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Bardet Biedl Syndrome Foundation

Connecting families and sharing information on research, treatment, and therapies for Bardet Biedl Syndrome.

February 2014 Newsletter: CRISPR, A huge leap forward for gene therapy

A new technology holds promise for rapidly accelerating progress on gene therapy. Gene therapy in use in current approaches to treating retinal degeneration use a modified, harmless virus to deliver a “good” gene to cells. While that technique has shown promise, it’s slow because researchers have to carefuuly calibrate the right amount of the good gene to deliver—too much of a good thing can definitely be bad. The technique also leaves the defective gene in place, which can produce other complications.

The new technique is called CRISPR. It’s based on a process that bacteria use to defend themselves. CRISPR allows a precise gene to be cut out of a strand of dna and replaced with a different gene. Targeting and replacing specific genes solves some of the problems of delivering good genes via virus. Since researchers know which gene is bad and what a good one is, they can simply replace the bad gene with a good one. That means there is less worry about getting the dose right or possible harmful interactions with the defective gene.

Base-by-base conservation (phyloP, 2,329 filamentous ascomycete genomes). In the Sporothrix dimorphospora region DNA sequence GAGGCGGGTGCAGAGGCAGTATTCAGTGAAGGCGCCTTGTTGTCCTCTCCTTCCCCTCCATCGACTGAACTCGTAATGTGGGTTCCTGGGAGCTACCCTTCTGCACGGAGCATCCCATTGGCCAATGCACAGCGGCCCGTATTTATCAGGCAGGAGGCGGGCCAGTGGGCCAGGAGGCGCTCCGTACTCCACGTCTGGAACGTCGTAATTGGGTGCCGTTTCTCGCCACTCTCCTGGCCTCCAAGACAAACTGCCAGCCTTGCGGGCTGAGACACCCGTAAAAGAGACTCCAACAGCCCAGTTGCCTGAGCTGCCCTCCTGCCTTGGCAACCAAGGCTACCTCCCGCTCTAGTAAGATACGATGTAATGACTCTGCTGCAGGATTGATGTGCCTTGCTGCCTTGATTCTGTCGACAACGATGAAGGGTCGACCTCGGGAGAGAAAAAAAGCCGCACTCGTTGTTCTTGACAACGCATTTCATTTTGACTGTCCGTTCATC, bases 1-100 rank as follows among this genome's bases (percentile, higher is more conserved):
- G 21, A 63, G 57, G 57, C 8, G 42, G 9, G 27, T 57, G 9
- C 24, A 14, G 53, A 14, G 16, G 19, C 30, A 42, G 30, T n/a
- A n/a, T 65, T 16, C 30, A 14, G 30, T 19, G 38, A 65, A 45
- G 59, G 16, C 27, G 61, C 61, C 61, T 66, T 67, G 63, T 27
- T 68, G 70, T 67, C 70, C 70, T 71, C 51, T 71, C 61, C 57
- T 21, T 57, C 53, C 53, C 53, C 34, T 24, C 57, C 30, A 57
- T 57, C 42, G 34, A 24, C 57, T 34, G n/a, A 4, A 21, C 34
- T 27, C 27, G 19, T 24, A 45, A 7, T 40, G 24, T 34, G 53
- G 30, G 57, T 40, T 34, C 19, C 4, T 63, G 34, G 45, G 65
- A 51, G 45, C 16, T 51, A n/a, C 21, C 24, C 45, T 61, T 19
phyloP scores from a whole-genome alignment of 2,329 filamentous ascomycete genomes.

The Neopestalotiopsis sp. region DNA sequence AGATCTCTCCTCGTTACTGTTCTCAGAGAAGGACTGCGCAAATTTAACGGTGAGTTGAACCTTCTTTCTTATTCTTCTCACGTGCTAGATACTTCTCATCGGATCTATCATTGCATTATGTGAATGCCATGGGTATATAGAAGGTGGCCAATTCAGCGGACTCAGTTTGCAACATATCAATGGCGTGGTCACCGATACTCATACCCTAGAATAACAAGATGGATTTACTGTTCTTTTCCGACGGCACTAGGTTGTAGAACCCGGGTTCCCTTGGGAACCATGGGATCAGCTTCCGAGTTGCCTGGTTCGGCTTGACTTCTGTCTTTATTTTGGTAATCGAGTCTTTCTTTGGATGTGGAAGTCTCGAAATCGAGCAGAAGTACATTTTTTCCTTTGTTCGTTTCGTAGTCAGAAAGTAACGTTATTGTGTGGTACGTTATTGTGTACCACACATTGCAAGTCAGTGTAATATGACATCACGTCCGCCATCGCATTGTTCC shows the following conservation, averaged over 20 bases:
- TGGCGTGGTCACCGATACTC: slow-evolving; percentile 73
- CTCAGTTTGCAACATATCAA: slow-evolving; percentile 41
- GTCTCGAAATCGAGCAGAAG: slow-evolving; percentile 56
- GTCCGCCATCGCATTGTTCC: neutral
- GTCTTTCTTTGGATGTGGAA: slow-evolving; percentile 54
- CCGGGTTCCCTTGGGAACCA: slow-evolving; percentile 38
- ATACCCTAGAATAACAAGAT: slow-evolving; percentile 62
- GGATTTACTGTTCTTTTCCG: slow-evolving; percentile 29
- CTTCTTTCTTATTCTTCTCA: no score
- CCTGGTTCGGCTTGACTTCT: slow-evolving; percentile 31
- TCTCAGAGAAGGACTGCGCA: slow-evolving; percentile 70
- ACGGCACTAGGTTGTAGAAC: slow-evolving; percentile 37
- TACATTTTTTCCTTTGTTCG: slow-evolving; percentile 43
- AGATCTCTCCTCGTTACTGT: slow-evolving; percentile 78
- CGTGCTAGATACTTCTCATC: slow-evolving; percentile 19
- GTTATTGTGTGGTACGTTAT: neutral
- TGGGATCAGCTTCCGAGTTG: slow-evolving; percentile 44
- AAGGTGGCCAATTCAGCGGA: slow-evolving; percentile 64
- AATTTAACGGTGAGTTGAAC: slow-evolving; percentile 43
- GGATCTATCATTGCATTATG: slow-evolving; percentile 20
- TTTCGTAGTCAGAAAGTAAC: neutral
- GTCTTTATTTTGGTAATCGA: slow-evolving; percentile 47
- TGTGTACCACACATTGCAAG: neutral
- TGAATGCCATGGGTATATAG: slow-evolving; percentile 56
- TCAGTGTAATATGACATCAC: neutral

These are still very early days—CRISPR was only developed in the last 18 months. A series of papers published in scientific journals this summer verified that the technique works in a wide variety of applications. That has led to rapid adoption of the technique in labs. Dr. Sheffield and Dr. Drack are already working with CRISPR at the University of Iowa. In November, a new company was founded by the scientists who discovered CRISPR specifically to focus on using the technique for gene therapy. We’ll be hearing more about CRISPR and
its application to the development of therapies for BBS this summer at our conference.